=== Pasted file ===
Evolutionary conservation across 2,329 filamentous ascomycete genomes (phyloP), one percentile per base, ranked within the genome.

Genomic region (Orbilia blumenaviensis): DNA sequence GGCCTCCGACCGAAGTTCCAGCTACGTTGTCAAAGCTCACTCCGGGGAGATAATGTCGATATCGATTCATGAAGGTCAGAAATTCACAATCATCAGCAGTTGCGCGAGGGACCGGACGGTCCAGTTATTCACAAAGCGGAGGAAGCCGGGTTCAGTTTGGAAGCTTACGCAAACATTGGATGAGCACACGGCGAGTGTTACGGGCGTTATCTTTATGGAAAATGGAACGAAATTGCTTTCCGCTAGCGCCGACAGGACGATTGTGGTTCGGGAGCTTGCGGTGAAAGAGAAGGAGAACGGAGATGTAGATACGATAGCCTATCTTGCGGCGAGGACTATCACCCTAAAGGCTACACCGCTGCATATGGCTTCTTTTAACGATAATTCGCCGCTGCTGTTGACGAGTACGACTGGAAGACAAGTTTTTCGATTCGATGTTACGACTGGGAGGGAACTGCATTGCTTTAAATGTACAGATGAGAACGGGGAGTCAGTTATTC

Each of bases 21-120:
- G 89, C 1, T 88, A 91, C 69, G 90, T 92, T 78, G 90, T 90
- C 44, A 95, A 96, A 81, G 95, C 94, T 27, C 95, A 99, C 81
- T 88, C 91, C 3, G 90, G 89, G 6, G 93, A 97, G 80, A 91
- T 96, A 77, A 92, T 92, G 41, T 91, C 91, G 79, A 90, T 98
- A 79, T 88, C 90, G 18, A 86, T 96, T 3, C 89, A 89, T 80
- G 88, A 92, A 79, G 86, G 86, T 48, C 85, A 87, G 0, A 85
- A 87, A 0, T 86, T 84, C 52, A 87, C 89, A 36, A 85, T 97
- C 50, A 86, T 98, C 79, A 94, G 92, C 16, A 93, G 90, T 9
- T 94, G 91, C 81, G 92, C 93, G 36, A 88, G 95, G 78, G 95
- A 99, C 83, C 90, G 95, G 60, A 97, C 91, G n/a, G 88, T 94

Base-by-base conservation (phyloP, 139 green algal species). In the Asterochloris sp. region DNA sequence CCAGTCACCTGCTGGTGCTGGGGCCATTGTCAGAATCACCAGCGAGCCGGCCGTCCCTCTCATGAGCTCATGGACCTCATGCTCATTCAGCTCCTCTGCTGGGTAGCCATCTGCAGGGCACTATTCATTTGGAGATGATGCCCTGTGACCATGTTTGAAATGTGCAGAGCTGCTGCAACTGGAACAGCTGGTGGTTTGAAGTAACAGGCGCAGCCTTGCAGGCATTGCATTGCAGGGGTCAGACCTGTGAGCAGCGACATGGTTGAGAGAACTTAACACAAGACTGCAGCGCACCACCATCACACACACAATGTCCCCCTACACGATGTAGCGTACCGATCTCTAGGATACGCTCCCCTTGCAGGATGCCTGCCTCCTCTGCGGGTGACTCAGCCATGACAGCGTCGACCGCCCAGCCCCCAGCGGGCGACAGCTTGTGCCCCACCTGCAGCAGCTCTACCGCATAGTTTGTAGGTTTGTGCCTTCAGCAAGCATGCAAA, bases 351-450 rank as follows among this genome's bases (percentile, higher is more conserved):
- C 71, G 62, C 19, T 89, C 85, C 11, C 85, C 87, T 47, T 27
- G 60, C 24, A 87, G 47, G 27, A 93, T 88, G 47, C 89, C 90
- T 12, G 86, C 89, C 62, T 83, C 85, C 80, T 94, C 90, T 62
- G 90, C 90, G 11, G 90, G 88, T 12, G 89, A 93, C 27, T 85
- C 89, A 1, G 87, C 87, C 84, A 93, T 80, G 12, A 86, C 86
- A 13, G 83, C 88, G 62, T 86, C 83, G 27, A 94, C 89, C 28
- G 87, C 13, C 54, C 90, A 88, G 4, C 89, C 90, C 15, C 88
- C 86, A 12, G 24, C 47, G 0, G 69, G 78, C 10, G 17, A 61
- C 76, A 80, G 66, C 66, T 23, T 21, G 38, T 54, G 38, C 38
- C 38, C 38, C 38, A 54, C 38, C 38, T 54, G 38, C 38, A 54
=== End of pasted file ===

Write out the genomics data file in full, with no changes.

Evolutionary conservation across 2,329 filamentous ascomycete genomes (phyloP), one percentile per base, ranked within the genome.

Genomic region (Orbilia blumenaviensis): DNA sequence GGCCTCCGACCGAAGTTCCAGCTACGTTGTCAAAGCTCACTCCGGGGAGATAATGTCGATATCGATTCATGAAGGTCAGAAATTCACAATCATCAGCAGTTGCGCGAGGGACCGGACGGTCCAGTTATTCACAAAGCGGAGGAAGCCGGGTTCAGTTTGGAAGCTTACGCAAACATTGGATGAGCACACGGCGAGTGTTACGGGCGTTATCTTTATGGAAAATGGAACGAAATTGCTTTCCGCTAGCGCCGACAGGACGATTGTGGTTCGGGAGCTTGCGGTGAAAGAGAAGGAGAACGGAGATGTAGATACGATAGCCTATCTTGCGGCGAGGACTATCACCCTAAAGGCTACACCGCTGCATATGGCTTCTTTTAACGATAATTCGCCGCTGCTGTTGACGAGTACGACTGGAAGACAAGTTTTTCGATTCGATGTTACGACTGGGAGGGAACTGCATTGCTTTAAATGTACAGATGAGAACGGGGAGTCAGTTATTC

Each of bases 21-120:
- G 89, C 1, T 88, A 91, C 69, G 90, T 92, T 78, G 90, T 90
- C 44, A 95, A 96, A 81, G 95, C 94, T 27, C 95, A 99, C 81
- T 88, C 91, C 3, G 90, G 89, G 6, G 93, A 97, G 80, A 91
- T 96, A 77, A 92, T 92, G 41, T 91, C 91, G 79, A 90, T 98
- A 79, T 88, C 90, G 18, A 86, T 96, T 3, C 89, A 89, T 80
- G 88, A 92, A 79, G 86, G 86, T 48, C 85, A 87, G 0, A 85
- A 87, A 0, T 86, T 84, C 52, A 87, C 89, A 36, A 85, T 97
- C 50, A 86, T 98, C 79, A 94, G 92, C 16, A 93, G 90, T 9
- T 94, G 91, C 81, G 92, C 93, G 36, A 88, G 95, G 78, G 95
- A 99, C 83, C 90, G 95, G 60, A 97, C 91, G n/a, G 88, T 94

Base-by-base conservation (phyloP, 139 green algal species). In the Asterochloris sp. region DNA sequence CCAGTCACCTGCTGGTGCTGGGGCCATTGTCAGAATCACCAGCGAGCCGGCCGTCCCTCTCATGAGCTCATGGACCTCATGCTCATTCAGCTCCTCTGCTGGGTAGCCATCTGCAGGGCACTATTCATTTGGAGATGATGCCCTGTGACCATGTTTGAAATGTGCAGAGCTGCTGCAACTGGAACAGCTGGTGGTTTGAAGTAACAGGCGCAGCCTTGCAGGCATTGCATTGCAGGGGTCAGACCTGTGAGCAGCGACATGGTTGAGAGAACTTAACACAAGACTGCAGCGCACCACCATCACACACACAATGTCCCCCTACACGATGTAGCGTACCGATCTCTAGGATACGCTCCCCTTGCAGGATGCCTGCCTCCTCTGCGGGTGACTCAGCCATGACAGCGTCGACCGCCCAGCCCCCAGCGGGCGACAGCTTGTGCCCCACCTGCAGCAGCTCTACCGCATAGTTTGTAGGTTTGTGCCTTCAGCAAGCATGCAAA, bases 351-450 rank as follows among this genome's bases (percentile, higher is more conserved):
- C 71, G 62, C 19, T 89, C 85, C 11, C 85, C 87, T 47, T 27
- G 60, C 24, A 87, G 47, G 27, A 93, T 88, G 47, C 89, C 90
- T 12, G 86, C 89, C 62, T 83, C 85, C 80, T 94, C 90, T 62
- G 90, C 90, G 11, G 90, G 88, T 12, G 89, A 93, C 27, T 85
- C 89, A 1, G 87, C 87, C 84, A 93, T 80, G 12, A 86, C 86
- A 13, G 83, C 88, G 62, T 86, C 83, G 27, A 94, C 89, C 28
- G 87, C 13, C 54, C 90, A 88, G 4, C 89, C 90, C 15, C 88
- C 86, A 12, G 24, C 47, G 0, G 69, G 78, C 10, G 17, A 61
- C 76, A 80, G 66, C 66, T 23, T 21, G 38, T 54, G 38, C 38
- C 38, C 38, C 38, A 54, C 38, C 38, T 54, G 38, C 38, A 54